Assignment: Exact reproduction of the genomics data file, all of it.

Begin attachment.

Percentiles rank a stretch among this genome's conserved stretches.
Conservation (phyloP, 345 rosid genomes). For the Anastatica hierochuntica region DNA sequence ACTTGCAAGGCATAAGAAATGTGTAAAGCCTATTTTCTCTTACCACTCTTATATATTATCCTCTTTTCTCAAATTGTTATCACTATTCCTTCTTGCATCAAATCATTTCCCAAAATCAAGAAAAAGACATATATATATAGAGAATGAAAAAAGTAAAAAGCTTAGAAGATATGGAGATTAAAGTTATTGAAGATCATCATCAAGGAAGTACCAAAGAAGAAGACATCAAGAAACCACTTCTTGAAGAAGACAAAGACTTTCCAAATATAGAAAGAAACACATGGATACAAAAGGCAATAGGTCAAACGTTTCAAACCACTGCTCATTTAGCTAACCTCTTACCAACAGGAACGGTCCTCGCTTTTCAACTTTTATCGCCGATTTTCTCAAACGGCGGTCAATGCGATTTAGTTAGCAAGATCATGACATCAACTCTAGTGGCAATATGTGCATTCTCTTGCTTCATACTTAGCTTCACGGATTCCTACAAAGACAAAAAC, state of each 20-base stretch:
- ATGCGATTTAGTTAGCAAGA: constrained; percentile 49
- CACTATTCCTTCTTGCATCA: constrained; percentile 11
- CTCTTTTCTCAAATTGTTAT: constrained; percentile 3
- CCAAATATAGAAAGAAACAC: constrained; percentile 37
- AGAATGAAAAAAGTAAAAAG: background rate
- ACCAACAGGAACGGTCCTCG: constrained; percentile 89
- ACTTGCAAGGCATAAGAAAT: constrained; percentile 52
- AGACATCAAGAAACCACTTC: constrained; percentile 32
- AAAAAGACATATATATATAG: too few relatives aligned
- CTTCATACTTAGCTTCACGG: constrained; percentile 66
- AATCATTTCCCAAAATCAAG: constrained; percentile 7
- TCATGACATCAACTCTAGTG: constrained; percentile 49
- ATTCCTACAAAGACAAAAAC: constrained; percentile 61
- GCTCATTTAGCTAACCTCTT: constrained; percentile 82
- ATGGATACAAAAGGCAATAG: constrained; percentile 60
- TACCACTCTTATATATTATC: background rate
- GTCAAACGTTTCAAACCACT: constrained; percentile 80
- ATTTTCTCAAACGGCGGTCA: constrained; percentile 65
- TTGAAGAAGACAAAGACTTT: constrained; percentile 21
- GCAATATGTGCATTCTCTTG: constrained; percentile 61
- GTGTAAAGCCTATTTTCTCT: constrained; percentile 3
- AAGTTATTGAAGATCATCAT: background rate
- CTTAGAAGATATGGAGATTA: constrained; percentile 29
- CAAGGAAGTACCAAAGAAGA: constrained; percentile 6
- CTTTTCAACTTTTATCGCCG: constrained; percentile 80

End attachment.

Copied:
Percentiles rank a stretch among this genome's conserved stretches.
Conservation (phyloP, 345 rosid genomes). For the Anastatica hierochuntica region DNA sequence ACTTGCAAGGCATAAGAAATGTGTAAAGCCTATTTTCTCTTACCACTCTTATATATTATCCTCTTTTCTCAAATTGTTATCACTATTCCTTCTTGCATCAAATCATTTCCCAAAATCAAGAAAAAGACATATATATATAGAGAATGAAAAAAGTAAAAAGCTTAGAAGATATGGAGATTAAAGTTATTGAAGATCATCATCAAGGAAGTACCAAAGAAGAAGACATCAAGAAACCACTTCTTGAAGAAGACAAAGACTTTCCAAATATAGAAAGAAACACATGGATACAAAAGGCAATAGGTCAAACGTTTCAAACCACTGCTCATTTAGCTAACCTCTTACCAACAGGAACGGTCCTCGCTTTTCAACTTTTATCGCCGATTTTCTCAAACGGCGGTCAATGCGATTTAGTTAGCAAGATCATGACATCAACTCTAGTGGCAATATGTGCATTCTCTTGCTTCATACTTAGCTTCACGGATTCCTACAAAGACAAAAAC, state of each 20-base stretch:
- ATGCGATTTAGTTAGCAAGA: constrained; percentile 49
- CACTATTCCTTCTTGCATCA: constrained; percentile 11
- CTCTTTTCTCAAATTGTTAT: constrained; percentile 3
- CCAAATATAGAAAGAAACAC: constrained; percentile 37
- AGAATGAAAAAAGTAAAAAG: background rate
- ACCAACAGGAACGGTCCTCG: constrained; percentile 89
- ACTTGCAAGGCATAAGAAAT: constrained; percentile 52
- AGACATCAAGAAACCACTTC: constrained; percentile 32
- AAAAAGACATATATATATAG: too few relatives aligned
- CTTCATACTTAGCTTCACGG: constrained; percentile 66
- AATCATTTCCCAAAATCAAG: constrained; percentile 7
- TCATGACATCAACTCTAGTG: constrained; percentile 49
- ATTCCTACAAAGACAAAAAC: constrained; percentile 61
- GCTCATTTAGCTAACCTCTT: constrained; percentile 82
- ATGGATACAAAAGGCAATAG: constrained; percentile 60
- TACCACTCTTATATATTATC: background rate
- GTCAAACGTTTCAAACCACT: constrained; percentile 80
- ATTTTCTCAAACGGCGGTCA: constrained; percentile 65
- TTGAAGAAGACAAAGACTTT: constrained; percentile 21
- GCAATATGTGCATTCTCTTG: constrained; percentile 61
- GTGTAAAGCCTATTTTCTCT: constrained; percentile 3
- AAGTTATTGAAGATCATCAT: background rate
- CTTAGAAGATATGGAGATTA: constrained; percentile 29
- CAAGGAAGTACCAAAGAAGA: constrained; percentile 6
- CTTTTCAACTTTTATCGCCG: constrained; percentile 80